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Saturday, May 14, 2005

Pentagon moves
to consolidate

The recommendations would
eliminate 305 civilian jobs
in Hawaii, and 83 major bases
nationwide face closure

Hawaii almost missed a BRAC attack.

Although none of Hawaii's 83 major installations were placed on the Base Realignment and Closure chopping block by the Pentagon, Hawaii will lose 305 civilian jobs with the closure of a small military finance and payroll operation and a civilian personnel office by 2011.

Also affected under the proposed realignment and consolidations at Pearl Harbor and Hickam Air Force Base are 186 military positions.

Under the fifth Base Realignment and Closure round of cuts, the Pentagon proposed closing 19 locations of its Defense Finance and Accounting Service yesterday, including one at Ford Island that has 130 civilian workers and five military personnel.

The Pentagon report lists 213 civilian workers and 29 military personnel, but Claudia Bogard, agency spokeswoman in Washington, D.C., said that figure is outdated and that only 130 civilians and five uniformed service members now work on Ford Island.

The Pentagon wants to consolidate the activities of the Defense Finance and Accounting Service at three locations to the Defense Supply Center in Columbus, Ohio; Buckley Air Force Base Annex in Denver; and Maj. Gen. Emmett J. Bean Federal Center in Indianapolis.

Bogard said the Ford Island operations will be relocated to Columbus, and civilian workers in Hawaii would be given the chance to work there.

U.S. Sen. Daniel Inouye said such a move was "anticipated" given the current advances in technology, computers and electronics.

"Now ... people use computers instead of adding machines," Inouye said. "You need fewer people to do payroll work."

The biggest surprise was at Pearl Harbor, where its Human Resources Service Center -- which manages the civilians who work in the Pacific for the Navy -- will close, putting 65 civilians out of jobs. Its operations will be consolidated at the Human Resources Service Centers in Silverdale, Wash., or North Island Naval Air Station or Marine Corps Air Station in San Diego.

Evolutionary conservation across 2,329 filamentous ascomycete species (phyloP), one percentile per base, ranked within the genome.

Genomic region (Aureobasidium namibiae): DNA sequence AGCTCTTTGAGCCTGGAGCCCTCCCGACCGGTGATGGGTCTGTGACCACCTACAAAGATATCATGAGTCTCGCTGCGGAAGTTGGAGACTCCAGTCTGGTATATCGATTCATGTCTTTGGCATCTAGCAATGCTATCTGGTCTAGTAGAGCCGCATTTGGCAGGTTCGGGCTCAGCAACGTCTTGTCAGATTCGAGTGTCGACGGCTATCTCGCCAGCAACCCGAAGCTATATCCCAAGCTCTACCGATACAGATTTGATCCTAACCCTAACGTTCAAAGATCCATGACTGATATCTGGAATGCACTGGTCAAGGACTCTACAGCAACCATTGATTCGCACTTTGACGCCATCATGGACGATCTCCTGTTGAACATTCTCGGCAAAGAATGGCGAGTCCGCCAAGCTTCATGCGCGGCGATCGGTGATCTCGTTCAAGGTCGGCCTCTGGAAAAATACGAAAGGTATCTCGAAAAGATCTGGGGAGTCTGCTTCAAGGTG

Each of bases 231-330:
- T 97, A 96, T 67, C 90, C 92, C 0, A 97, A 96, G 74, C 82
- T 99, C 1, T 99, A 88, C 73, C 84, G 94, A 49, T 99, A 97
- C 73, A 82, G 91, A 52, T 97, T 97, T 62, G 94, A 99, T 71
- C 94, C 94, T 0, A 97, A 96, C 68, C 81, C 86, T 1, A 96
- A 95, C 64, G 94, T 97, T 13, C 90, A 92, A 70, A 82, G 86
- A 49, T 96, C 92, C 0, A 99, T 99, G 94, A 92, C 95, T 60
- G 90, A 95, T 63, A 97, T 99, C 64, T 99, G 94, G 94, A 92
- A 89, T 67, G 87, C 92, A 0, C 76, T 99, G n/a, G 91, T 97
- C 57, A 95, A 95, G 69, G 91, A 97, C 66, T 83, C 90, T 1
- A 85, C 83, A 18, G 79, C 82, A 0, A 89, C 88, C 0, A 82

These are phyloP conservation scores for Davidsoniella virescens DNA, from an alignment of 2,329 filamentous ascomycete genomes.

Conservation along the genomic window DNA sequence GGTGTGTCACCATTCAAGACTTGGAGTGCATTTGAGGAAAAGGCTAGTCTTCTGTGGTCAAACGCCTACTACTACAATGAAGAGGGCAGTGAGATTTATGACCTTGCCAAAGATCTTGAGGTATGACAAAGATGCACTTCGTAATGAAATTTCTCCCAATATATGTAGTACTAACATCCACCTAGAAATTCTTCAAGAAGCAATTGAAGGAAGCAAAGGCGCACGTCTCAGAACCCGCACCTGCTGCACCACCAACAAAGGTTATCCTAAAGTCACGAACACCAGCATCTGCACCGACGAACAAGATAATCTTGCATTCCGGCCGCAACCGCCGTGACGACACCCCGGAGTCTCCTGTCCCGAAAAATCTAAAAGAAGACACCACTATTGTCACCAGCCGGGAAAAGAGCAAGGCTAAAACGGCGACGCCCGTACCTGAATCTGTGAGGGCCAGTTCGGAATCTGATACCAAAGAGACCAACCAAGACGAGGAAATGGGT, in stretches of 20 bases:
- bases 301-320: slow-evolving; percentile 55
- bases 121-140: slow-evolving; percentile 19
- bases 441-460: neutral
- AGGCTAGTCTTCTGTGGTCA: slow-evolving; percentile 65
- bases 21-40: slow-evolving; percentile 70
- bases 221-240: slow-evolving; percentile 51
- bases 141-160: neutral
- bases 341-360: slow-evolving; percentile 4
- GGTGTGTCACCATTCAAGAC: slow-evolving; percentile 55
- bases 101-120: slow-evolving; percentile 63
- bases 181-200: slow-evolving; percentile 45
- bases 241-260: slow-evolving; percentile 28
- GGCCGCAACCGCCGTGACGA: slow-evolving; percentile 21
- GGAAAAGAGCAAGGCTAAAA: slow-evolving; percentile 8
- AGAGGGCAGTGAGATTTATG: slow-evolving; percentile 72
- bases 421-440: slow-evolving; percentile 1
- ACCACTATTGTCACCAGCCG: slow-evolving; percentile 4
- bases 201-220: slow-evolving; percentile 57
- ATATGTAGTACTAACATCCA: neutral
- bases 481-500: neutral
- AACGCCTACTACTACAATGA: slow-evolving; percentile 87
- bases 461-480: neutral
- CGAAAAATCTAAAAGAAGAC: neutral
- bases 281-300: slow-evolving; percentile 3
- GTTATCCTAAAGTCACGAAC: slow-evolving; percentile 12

Many of the proposed changes are occurring because the Pentagon is centralizing many of its operations from individual states to regions.

It will be up to the BRAC commission to determine whether to amend the recommendations made by the Pentagon yesterday. The commission begins hearings in Washington, D.C., Monday. It has until Sept. 8 to forward its recommendations to President Bush, who can only accept or reject this list in its entirety.

Besides Ford Island finance center, the next-biggest projected job losses will be at Hickam Air Force Base. There, the Pentagon projects 152 civilian vacancies created by the relocation of a supply squadron and the consolidation of its repair, maintenance and similar services with a new proposed joint operation shared by the Navy at Pearl Harbor.

U.S. Sen. Daniel Akaka noted that under this year's BRAC process, Hawaii will be gaining assets.

He was referring to the Pentagon recommendation to close Portsmouth Naval Shipyard in Maine and send more work and jobs to the Navy's three other shipyards. That means the Pearl Harbor Naval Shipyard -- the state's largest industrial employer -- will grow by 111 civilian workers.

Akaka said he supports "this round of base closures and realignments because I believe it is important to examine our military footprint to maximize efficiencies and to enhance our nation's capabilities to confront the challenges and potential threats that we may face in the future."

Other Pentagon recommendations involve closing the Army Reserve Center in Hilo and consolidating the training of its 118 reservists to the new, $80 million Hawaii Army National Guard complex planned for the Keaukaha Military Reservation near Hilo Airport.

State lawmakers set aside $4.4 million this year to expand Keaukaha to include various maintenance and storage facilities, an expanded post exchange and commissary, and space for the state Office of Veterans Services.

The Hawaii Army National Guard will close its armories at Keaau and Honokaa and move members of Bravo Company, 2nd Battalion, 299th Infantry to the new Keaukaha headquarters. The Army Reserve will also relocate members of Delta Company, 100th Battalion, 442nd Infantry and its 411th Engineer Battalion from its current Hilo armory near the University of Hawaii-Hilo campus to Keaukaha.


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